On the Danube through the Iron Gate | WWF
On the Danube through the Iron Gate

Posted on 10 August 2005

On the way to the Black Sea the Danube is forced through the Iron Gate on the border between Serbia and Romania. The section between Golubac and Tekija in Serbia is among the most beautiful sections of the Danube. A report by Reinhard Krenn.  
 
When the Danube leaves the Pannonia flatland at kilometre 1072, the river penetrates the Banater Mountains and is gradually locked between rock formations. The impressive fortress ruin of Golubac, from the 14th century, is at the beginning of the Iron Gate. Serbians, Romanians, Austrians and Turks argued about the ascendancy over the so-called "backyard of the Balkans" for centuries.  
 
At kilometre 972 one sees the entrance into the Veterani Cave, named after an Austrian field marshal. He heroically defended the cave area against the Turks in 1692, without to be able to stop them. At the narrowest place, at the entrance of the upper Kazan, the Danube is only 150 metres wide and 100 metres deep - the deepest river in Europe.  
 
That was not always so. Before the Hungarian Minister of Transport, Gabriel Baroz, regulated the Danube between 1890 and 1896, this section of the Danube was the most dangerous. The water gushed at eight meters per second through the Sip Canal, two kilometers long and 80 metres wide.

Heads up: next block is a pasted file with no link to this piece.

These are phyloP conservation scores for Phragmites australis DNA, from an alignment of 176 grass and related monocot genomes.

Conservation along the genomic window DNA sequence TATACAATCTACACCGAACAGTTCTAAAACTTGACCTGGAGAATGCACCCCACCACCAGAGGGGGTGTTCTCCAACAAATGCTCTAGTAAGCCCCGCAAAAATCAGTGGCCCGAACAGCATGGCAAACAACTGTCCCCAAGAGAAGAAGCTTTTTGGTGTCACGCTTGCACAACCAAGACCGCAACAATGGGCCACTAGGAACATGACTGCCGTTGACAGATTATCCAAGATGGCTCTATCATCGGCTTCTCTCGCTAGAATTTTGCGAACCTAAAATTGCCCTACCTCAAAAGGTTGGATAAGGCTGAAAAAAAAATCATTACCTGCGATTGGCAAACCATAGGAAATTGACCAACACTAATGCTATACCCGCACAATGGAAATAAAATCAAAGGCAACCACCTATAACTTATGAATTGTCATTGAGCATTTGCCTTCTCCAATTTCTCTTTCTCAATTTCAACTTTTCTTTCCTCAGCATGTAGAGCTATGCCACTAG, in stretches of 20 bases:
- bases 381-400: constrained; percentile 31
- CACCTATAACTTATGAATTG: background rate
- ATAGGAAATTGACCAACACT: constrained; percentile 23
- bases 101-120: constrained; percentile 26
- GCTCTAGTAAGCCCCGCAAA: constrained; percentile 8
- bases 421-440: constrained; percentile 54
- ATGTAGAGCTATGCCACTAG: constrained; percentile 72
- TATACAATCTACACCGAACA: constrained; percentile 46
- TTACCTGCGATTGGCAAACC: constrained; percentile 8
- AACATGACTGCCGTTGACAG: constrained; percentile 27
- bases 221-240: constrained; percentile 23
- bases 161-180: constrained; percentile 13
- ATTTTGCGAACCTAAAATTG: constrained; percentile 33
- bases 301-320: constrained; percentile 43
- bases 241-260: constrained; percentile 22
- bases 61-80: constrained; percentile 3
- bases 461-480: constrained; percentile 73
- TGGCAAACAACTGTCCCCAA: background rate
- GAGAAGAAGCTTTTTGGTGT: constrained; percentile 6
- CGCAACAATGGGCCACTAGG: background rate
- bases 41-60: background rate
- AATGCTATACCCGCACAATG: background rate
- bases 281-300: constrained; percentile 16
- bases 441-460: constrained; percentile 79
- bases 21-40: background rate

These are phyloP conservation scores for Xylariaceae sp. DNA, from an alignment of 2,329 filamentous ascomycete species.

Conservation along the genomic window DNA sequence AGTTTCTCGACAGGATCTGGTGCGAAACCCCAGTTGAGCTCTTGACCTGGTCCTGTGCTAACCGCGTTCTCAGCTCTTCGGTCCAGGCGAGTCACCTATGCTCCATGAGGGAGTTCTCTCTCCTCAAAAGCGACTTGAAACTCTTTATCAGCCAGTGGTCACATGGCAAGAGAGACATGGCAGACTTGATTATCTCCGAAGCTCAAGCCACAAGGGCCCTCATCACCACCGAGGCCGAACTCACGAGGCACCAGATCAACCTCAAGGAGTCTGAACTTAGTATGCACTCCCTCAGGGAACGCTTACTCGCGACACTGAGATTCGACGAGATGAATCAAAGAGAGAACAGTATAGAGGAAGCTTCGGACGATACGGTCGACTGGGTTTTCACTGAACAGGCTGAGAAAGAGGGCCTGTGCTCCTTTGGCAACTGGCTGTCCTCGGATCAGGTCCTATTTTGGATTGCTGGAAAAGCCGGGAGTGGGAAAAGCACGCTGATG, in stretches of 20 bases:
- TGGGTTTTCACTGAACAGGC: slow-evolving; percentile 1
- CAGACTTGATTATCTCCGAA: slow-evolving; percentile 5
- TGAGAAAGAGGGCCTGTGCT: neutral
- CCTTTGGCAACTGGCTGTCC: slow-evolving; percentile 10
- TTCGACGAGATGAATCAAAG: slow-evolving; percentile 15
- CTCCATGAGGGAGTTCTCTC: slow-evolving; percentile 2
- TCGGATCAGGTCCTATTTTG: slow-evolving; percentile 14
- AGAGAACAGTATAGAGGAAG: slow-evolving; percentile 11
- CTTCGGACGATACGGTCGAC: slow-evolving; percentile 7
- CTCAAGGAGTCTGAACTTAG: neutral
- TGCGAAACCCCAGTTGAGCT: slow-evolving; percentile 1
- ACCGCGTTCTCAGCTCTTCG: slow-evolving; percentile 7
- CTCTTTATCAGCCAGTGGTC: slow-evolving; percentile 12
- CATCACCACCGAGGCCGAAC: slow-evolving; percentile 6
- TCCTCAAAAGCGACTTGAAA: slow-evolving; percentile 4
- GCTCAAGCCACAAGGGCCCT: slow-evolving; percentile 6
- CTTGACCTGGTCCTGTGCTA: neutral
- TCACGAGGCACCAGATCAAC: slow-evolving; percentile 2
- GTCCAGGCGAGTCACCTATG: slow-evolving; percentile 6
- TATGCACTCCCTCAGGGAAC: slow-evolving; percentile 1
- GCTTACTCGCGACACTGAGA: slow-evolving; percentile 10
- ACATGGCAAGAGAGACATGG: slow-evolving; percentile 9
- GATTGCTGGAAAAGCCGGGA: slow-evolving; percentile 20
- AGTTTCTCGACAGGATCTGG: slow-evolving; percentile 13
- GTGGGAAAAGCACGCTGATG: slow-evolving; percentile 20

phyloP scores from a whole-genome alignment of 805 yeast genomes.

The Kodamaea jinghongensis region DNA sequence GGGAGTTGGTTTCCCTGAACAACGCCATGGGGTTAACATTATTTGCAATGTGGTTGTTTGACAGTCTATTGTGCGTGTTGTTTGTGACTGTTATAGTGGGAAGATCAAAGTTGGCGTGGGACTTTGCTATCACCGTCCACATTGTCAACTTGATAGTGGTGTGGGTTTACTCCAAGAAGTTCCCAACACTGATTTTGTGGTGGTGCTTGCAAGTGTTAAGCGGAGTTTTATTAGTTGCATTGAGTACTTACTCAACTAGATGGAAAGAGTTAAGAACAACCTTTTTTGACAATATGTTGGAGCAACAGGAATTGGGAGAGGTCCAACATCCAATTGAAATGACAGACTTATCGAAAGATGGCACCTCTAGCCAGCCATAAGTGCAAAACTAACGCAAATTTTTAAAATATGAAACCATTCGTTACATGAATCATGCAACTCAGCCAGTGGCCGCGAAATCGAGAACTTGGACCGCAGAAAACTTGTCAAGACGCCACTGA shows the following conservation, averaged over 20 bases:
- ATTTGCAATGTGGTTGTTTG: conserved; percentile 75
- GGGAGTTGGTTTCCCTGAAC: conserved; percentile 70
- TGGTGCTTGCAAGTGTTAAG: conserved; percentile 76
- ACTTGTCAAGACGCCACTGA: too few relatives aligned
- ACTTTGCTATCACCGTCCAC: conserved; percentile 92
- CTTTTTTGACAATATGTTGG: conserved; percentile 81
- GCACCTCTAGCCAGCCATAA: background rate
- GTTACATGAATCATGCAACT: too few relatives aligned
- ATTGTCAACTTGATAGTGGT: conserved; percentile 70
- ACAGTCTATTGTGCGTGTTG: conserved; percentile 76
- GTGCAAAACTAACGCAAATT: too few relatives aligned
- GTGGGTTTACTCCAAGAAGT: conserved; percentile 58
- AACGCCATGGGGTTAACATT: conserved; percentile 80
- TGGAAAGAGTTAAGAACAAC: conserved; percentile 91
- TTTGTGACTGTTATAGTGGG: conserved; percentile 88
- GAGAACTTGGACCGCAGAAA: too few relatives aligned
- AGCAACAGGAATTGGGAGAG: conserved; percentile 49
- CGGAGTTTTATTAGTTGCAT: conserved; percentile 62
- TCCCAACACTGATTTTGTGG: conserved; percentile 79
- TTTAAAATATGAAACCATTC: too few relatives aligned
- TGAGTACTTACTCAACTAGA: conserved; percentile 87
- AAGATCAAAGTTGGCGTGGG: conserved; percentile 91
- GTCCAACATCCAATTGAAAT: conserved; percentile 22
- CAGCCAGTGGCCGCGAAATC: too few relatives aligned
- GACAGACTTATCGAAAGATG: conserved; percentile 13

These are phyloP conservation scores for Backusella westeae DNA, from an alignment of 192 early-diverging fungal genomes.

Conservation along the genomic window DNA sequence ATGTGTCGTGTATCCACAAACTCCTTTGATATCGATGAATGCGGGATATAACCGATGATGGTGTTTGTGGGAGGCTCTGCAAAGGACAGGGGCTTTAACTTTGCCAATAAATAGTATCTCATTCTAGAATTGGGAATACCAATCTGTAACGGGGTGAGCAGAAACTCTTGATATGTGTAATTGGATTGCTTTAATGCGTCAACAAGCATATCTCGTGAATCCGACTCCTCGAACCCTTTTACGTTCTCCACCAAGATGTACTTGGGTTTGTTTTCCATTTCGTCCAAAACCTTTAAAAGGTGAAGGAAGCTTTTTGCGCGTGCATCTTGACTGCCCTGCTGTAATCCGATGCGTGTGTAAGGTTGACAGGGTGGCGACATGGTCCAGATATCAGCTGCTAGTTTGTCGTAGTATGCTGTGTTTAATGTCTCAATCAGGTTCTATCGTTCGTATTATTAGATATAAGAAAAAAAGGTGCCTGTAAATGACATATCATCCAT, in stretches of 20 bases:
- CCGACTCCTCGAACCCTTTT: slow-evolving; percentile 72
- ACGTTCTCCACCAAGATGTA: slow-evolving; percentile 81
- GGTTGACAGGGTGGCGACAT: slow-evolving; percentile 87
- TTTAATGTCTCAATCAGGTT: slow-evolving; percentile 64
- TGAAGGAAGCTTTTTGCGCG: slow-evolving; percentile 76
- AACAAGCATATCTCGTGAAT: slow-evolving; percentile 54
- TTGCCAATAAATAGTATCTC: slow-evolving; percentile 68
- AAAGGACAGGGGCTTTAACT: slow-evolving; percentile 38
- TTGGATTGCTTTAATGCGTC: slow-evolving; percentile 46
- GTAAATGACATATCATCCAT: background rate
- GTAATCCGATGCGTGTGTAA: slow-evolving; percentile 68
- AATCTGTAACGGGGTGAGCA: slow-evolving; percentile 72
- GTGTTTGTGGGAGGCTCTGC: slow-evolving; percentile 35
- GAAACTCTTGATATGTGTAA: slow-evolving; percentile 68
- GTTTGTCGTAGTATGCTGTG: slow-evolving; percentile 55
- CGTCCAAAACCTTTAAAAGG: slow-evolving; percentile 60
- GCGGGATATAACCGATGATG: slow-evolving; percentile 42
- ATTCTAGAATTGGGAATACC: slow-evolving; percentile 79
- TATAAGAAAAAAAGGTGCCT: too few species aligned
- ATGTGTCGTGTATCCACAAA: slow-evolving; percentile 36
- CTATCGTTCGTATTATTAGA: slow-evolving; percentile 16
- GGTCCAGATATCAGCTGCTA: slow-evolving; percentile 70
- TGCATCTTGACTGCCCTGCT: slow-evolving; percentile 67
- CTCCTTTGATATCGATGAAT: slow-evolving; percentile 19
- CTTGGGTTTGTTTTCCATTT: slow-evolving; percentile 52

The water rushed between cliffs in several twisted channels. But finally the Danube was curbed by the construction of the power station Djerdap I. The once-upon-a-time, dangerous Sip Canal is 50 metres under water today.    
 
The Roman Trojan plaque was moved about 40 metres higher to be above the artificial lake. The plaque tells of "Nerva Trajanus Augustus Germanicus Pontifex Maximus", who overcame the river and the mountains to construct a road through the Kazan Canyon.  
 
In 1964, the construction of the power station Djerdap I at kilometre 941 began. The wild romanticism had been lost, one of the most splendid European fluvial topographies. Because of the buildup of water, approximately 8400 inhabitants had to be resettled along the Serbian bank. The overall length of the dam is 1278 metres.  
 
The backwater reaches to the emptying of the Nera at river kilometre 1075, and in rare cases, even to the Serbian city of Novi Sad (river kilometre 1254). There is a two-stage lock at every bank. Each chamber is 310 metres long and 34 metres wide.

The slicing through both stages takes about 90 minutes. The participants of the TID were glad that the waiting period was shortened by listening to waltz sounds from Vienna and other songs from all over the world, played by TID musicians in their boats.
The Trojan plaque.
© WWF / Reinhard Krenn
Waltz musicians in the lock of the Djerdap I dam.
© WWF / Reinhard Krenn
The beautiful landscape of the Iron Gate.
© WWF / Reinhard Krenn
Ruin Golubac - the entrance of the Iron Gate.
© WWF / Reinhard Krenn